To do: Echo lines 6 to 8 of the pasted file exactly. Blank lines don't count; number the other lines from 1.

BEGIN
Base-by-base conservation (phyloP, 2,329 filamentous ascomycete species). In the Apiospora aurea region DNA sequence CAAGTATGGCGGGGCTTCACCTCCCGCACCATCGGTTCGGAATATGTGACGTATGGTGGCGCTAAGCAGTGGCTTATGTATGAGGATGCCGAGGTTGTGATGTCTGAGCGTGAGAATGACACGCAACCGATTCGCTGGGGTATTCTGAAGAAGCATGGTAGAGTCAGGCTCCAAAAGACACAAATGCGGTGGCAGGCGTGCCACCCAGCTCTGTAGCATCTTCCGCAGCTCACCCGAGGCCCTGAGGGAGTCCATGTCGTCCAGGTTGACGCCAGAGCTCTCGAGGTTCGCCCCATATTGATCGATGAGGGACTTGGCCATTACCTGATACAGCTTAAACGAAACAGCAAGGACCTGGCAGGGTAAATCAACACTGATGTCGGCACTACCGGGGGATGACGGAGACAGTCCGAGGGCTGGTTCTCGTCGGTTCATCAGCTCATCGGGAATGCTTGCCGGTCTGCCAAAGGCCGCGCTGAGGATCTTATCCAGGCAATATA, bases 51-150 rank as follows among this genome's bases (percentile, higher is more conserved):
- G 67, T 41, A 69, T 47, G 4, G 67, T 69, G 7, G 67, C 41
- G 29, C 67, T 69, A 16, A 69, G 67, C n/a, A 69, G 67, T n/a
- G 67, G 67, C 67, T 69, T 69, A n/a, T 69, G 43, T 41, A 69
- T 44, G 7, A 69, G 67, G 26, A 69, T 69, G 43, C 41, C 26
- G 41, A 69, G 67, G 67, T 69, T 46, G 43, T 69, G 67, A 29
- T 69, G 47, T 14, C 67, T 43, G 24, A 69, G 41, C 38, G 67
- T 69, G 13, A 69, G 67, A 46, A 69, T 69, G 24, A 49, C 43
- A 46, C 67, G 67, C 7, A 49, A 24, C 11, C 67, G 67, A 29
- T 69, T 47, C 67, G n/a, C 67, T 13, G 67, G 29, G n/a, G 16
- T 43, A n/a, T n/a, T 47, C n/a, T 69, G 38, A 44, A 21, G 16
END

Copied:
- G 41, A 69, G 67, G 67, T 69, T 46, G 43, T 69, G 67, A 29
- T 69, G 47, T 14, C 67, T 43, G 24, A 69, G 41, C 38, G 67
- T 69, G 13, A 69, G 67, A 46, A 69, T 69, G 24, A 49, C 43